3. Start litter-box training as though your cat doesn’t know anything about the concept of a litter box — as if she were a brand new kitten no matter how old she is.
Just keep taking her to the litter box and showing her how fun it is. If she insists on not using it, confine her to one room for a while with her food, water, bed, and the litter box, placing it as far from the food and bed as possible. For more about litter- box training, see Chapter Welcoming Home Your Adopted Cat.
4. Institute a more regular routine for the cat in your household.
Cats feel more secure and safe when they have a clear and consistent routine. Routine reduces stress and anxiety in pets, and sometimes litter-box issues are resolved when problems with stress are resolved. Establishing a routine is particularly important for adopted cats that have endured multiple changes in their environment.
5. Practice kitty stress-relief.
Litter-box–training setbacks can be the result of your cat recently losing a home, being taken from the streets, having a litter of kittens, being abused, or suddenly being made to live with another cat, dog, small child, or other creatures. These all are obviously issues for adopted cats, and they’re big sources of stress that can be the cause of litter-box–training problems. Being patient with your cat as it adjusts, doing your best to minimize stressful situations at home, and interacting gently and positively with your cat takes you further toward resolving these issues than becoming frustrated and angry. When your cat relaxes into her new home and gains confidence, she may feel perfectly happy about using that litter box.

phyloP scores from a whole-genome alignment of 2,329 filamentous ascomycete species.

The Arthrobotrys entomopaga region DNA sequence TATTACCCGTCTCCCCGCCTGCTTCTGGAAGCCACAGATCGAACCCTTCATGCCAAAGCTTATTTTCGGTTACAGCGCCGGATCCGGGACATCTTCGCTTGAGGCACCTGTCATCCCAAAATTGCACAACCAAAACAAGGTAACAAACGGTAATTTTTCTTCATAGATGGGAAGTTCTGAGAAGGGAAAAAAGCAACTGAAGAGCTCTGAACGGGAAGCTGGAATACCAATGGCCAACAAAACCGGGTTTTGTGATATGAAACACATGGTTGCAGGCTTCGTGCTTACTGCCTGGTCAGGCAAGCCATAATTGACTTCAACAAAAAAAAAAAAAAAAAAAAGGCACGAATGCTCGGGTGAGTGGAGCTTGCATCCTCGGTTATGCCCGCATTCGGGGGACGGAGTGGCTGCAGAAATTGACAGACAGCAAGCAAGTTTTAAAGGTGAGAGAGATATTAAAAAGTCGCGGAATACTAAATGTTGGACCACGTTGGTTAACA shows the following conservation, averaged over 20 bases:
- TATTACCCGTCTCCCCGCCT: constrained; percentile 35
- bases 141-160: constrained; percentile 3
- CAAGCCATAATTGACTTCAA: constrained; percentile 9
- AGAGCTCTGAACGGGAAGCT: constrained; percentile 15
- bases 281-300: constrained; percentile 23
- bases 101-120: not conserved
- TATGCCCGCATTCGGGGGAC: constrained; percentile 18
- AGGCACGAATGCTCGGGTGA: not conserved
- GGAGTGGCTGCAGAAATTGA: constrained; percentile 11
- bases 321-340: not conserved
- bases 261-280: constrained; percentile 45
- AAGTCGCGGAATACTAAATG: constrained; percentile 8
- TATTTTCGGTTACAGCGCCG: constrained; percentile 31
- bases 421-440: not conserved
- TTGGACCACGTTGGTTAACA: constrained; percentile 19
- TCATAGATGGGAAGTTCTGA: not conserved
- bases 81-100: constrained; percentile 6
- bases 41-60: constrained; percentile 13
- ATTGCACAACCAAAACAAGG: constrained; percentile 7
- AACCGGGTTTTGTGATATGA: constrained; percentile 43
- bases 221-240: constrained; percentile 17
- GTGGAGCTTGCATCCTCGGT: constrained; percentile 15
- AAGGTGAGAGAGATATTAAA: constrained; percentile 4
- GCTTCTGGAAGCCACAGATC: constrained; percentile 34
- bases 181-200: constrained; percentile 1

Your cat can learn to use the litter box, but you need to be patient. Don’t give up on her. Remember, some adopted cats learn quickly, but others need a little extra patience and gentle encouragement before they feel well enough, safe enough, and confident enough to do things your way. If your cat still refuses to use the litter box, and you’ve tried all of the strategies above, consider consulting a feline behavior consultant for help with your individual situation. Someone who interviews you and interacts with your cat may be able to come up with some ideas that are tailor-made for you. Later in this chapter, you’ll find information about how to find a feline behavioral consultant.
Your Cat: Mighty Hunter
Many feline behaviors are related to a cat’s natural hunting instinct. Some of these behaviors may seem like problems when a cat comes to live inside a human house: scratching, pouncing, biting, yowling, hyperactivity, prowling around at night, and of course, bringing you those little furry or feathered “presents” freshly killed from the great outdoors. Rather than yell or swat at your cat for doing these things, you need to (against your own natural instinct, perhaps) praise him.
Come again? Yes, that’s right. You need to praise your cat for being a good cat. But you also need to redirect the behavior that doesn’t work for you by showing your cat the ways he can exercise his natural instincts that are socially acceptable in a human world. Keeping you up at night or drawing blood are obviously not acceptable situations, even if they are natural for your cat. You can, however, do something about those issues. You just need to work within your cat’s instinctual framework. This strategy will leave your cat fulfilled but still leave plenty of time for purring and petting.
Letting your cat sleep all day means that at night he’s more than likely going to be awake. If, on the other hand, you spend several active play sessions engaged in hunting-like activities with your cat during the day, he more than likely will adjust his natural schedule, sleep during the night, and consider his toys (and not your fingers and toes) as his prey.